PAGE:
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Kindly read the last sentence of this paragraph:

"In the 1920s, a German named Adi Dassler created a new sneaker brand that he named after himself: Adidas. His brother, Rudi, later started his own shoe company: Puma. As new athletic shoes were developed, people around the world began to use them for many different sports. It wasn't until the 1950s, however, that tennis shoes became popular as a fashion statement outside of any connection with athletics."

Now I can understand the meaning of this sentence:

"It wasn't until the 1950s that tennis shoes became popular as a fashion statement outside of any connection with athletics."

It basically means from 1950s onwards tennis shoes were not only atheletic shoes, but they were worn as casual shoes also for any non sport occasion like hanging out with friends or a casual meeting.

Now, if you use 'however' like in the original paragraph, what does 'however' mean here? Does it make the meaning of sentence opposite (i.e., from 1950s they became ONLY atheletic shoes, no more used as casual shoes for non-sport events) to what I understood above?

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In this case, "however" is used to introduce a concept that might be surprising or contrary to expectations based on the earlier text. The paragraph discusses the rise in popularity of sneakers in the 1920's, explaining that these two brothers each started shoe companies (which we know were successful, as the brands are still around today) and that people used them all over the world. At this point in reading, it may come as a surprise to the reader that for about 30 years after the introduction of these shoes (from the 1920's until the 1950's), these types of shoes were limited to athletic use, especially given that nowadays they are worn in many contexts. People might assume that was always the case, so "however" is used in order to express that "the following information may not be what you would assume based on the flow of ideas so far."

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  • So using "however" doesn't make the meaning of sentence opposite right? I mean it still means sneakers became popular in non-sports/non-athletics fields after 1950s? – Vikas Jan 3 at 12:13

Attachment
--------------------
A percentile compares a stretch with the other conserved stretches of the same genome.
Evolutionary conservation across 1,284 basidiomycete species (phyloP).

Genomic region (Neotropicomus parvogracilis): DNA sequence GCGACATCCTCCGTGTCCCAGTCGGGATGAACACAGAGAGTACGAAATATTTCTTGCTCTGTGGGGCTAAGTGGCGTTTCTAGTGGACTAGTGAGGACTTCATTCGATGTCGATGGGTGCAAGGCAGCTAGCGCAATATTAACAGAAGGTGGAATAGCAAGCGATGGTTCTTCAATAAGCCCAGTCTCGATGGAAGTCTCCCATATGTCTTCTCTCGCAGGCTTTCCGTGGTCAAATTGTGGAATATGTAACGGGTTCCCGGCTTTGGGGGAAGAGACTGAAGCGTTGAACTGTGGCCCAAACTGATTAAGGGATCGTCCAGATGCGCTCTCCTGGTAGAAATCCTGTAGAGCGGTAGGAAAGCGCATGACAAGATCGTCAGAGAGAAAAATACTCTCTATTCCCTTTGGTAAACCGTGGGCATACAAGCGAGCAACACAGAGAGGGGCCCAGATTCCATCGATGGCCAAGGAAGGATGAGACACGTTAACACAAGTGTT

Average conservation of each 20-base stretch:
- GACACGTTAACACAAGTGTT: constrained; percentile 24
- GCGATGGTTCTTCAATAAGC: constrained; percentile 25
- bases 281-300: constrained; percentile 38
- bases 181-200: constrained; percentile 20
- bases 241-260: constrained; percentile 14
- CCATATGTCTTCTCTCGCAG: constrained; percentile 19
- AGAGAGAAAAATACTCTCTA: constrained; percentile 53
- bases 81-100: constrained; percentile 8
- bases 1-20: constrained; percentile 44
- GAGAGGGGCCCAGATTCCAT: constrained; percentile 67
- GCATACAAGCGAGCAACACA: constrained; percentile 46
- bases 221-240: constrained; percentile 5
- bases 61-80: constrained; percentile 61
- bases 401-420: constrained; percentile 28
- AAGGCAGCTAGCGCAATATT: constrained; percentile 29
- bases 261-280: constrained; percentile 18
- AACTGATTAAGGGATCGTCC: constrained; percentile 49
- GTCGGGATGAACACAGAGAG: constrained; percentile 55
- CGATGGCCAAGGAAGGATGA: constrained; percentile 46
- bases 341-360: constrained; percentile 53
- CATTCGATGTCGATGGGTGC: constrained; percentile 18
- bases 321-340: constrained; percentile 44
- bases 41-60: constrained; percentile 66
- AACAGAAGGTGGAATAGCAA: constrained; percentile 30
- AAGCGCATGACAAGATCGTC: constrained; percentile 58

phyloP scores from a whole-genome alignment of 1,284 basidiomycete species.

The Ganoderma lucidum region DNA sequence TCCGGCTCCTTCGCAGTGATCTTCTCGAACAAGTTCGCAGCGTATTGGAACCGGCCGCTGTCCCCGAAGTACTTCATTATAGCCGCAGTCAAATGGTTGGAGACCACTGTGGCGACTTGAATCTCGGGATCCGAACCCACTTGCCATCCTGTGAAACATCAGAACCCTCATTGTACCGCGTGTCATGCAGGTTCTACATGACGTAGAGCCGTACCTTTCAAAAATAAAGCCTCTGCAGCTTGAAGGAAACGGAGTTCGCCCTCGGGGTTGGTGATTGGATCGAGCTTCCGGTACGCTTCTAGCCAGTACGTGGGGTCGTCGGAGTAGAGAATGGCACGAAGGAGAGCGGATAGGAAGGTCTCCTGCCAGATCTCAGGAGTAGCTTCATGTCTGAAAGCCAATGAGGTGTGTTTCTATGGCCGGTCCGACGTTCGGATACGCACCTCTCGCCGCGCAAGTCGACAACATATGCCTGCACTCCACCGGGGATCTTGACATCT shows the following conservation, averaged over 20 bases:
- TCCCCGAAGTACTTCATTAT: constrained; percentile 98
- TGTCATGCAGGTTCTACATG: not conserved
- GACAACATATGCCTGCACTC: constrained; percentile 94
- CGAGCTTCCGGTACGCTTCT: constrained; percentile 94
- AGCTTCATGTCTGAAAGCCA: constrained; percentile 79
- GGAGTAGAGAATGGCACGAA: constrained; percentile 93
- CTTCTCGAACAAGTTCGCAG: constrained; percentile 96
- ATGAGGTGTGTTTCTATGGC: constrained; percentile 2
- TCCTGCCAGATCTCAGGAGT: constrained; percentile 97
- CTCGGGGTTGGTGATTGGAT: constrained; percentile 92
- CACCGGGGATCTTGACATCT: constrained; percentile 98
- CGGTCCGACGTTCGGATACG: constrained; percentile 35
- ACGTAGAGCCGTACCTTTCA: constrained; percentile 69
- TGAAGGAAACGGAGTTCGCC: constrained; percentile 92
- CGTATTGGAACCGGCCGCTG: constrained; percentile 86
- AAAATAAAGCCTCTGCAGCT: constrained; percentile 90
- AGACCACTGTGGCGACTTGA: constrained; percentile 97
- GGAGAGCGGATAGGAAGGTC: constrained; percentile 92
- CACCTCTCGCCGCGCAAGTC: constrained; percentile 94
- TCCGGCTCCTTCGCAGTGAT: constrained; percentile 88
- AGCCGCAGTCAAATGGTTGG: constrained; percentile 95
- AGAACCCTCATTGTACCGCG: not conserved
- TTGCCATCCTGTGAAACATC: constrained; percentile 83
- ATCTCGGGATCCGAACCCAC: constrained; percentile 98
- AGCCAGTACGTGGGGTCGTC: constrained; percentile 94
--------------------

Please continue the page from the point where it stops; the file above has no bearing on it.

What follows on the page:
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    Correct. Using the word "however" does not change the meaning of the sentence. "However" just indicates to the reader that the ideas in that sentence will be in contrast to the previous text. It's similar to the word "but." "However" is like a sign when you are driving. If the road makes a sharp turn to the right, there might be a sign telling you "RIGHT TURN AHEAD." The sign does not change the direction of the road; if you removed the sign, the road would still turn right. But the sign alerts you to this change. – zunojeef Jan 3 at 15:50
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The word "however" simply indicates a contrast with the previous sentence.

"As new athletic shoes were developed, people around the world began to use them for many different sports. It wasn't until the 1950s, however, that tennis shoes became popular as a fashion statement outside of any connection with athletics.

This can equally well be worded as follows:

"As new athletic shoes were developed, people around the world began to use them for many different sports. However, it wasn't until the 1950s that tennis shoes became popular as a fashion statement outside of any connection with athletics."

Or:

"As new athletic shoes were developed, people around the world began to use them for many different sports, but it wasn't until the 1950s that tennis shoes became popular as a fashion statement outside of any connection with athletics.

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  • These still confuse me if it means opposite. In simple terms, does this sentence somewhat mean same as you gave 2 examples: "As new athletic shoes were developed, people around the world began to use them for many different sports, but from 1950s that tennis shoes became popular as a fashion statement without any connection with athletics." – Vikas Jan 3 at 11:55
  • "However" and "but" do not always indicate opposites. Sometimes they just indicate a contrast or even just a reservation or caveat. – rjpond Jan 3 at 12:14
  • I think the "but" in your sentence works less well than the original because the lack of "it wasn't until" virtually eliminates the sense that you are making a contrasting statement. – rjpond Jan 3 at 12:16

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